By the standards of episcopal Church meetings, it was a thrilling and entirely unexpected outcome. When the governing body of the U.S. branch of the worldwide Anglican Communion met in June to elect a new presiding bishop, Katharine Jefferts Schori, 52, wasn’t high on anybody’s shortlist. There were some moderates, and a conservative or two; all were men. In the 21st century, stories of “first women” are old hat–except in the case of the Anglican Church, whose 77 million members are still divided over female ordination. The United States approved it in 1976.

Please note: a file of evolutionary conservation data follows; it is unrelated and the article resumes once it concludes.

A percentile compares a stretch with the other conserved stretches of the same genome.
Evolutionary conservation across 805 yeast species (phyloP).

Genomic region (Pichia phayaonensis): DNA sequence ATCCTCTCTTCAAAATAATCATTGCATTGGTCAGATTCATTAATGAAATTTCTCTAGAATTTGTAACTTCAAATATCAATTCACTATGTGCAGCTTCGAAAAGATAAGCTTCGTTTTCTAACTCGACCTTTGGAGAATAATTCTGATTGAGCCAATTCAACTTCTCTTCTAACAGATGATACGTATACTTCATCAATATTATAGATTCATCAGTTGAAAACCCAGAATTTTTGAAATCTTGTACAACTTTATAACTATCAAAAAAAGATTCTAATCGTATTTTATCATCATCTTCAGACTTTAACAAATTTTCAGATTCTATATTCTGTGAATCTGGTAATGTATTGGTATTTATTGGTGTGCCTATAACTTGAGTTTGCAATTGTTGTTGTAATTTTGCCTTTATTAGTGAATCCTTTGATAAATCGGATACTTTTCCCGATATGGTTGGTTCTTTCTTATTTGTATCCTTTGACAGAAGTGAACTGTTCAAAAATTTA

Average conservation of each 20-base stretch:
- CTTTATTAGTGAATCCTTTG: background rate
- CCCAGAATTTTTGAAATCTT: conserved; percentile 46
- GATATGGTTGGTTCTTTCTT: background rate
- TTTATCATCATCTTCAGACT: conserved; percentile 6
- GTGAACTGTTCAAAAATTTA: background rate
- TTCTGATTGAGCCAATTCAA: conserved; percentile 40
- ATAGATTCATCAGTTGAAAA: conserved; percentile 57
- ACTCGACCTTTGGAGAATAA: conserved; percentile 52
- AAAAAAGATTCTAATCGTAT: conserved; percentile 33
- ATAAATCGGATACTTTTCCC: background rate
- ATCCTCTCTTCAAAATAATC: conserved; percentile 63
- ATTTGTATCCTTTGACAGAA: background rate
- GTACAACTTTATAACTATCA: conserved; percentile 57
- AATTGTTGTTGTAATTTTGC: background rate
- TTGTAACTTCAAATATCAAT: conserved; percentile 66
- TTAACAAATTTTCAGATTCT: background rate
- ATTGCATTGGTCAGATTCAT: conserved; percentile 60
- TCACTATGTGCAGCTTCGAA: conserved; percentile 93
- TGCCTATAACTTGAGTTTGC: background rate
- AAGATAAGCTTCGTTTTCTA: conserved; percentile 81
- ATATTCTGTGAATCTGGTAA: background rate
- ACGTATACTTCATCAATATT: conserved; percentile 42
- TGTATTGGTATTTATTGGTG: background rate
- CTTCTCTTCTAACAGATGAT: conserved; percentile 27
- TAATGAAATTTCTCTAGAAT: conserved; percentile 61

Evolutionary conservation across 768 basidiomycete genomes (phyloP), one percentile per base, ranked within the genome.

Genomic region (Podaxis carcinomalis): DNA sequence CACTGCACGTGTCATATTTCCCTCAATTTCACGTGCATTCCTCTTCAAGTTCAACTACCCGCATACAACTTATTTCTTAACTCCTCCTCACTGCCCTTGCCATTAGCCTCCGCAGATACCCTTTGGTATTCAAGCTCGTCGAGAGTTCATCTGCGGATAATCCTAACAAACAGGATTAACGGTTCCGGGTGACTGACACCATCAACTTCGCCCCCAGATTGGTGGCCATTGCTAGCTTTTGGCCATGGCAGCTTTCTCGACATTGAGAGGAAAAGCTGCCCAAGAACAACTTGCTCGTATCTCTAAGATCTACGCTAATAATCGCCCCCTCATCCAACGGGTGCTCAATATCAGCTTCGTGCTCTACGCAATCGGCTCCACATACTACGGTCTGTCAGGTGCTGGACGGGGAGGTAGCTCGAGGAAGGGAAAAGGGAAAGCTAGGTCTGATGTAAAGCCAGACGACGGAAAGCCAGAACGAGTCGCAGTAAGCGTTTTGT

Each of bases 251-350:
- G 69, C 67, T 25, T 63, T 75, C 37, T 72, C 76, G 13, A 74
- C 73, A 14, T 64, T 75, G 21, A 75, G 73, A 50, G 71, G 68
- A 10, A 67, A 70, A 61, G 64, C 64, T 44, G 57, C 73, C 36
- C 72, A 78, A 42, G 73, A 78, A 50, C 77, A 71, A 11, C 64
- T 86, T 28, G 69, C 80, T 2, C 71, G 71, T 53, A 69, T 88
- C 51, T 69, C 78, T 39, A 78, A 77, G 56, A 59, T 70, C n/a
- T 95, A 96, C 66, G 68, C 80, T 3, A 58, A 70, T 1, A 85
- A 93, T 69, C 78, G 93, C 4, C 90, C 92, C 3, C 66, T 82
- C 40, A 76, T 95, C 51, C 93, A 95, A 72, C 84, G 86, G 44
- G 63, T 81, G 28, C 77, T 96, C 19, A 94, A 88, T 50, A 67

About The Author
Lisa Miller is a contributing editor at New York magazine. She is the former religion columnist for the Washington Post, former senior editor of Newsweek magazine, and author of “Heaven: Our Enduring Fascination with the Afterlife.” She is a multi-year winner of the New York Newswomen’s Club prize for feature writing and has been a finalist for the National Magazine Award.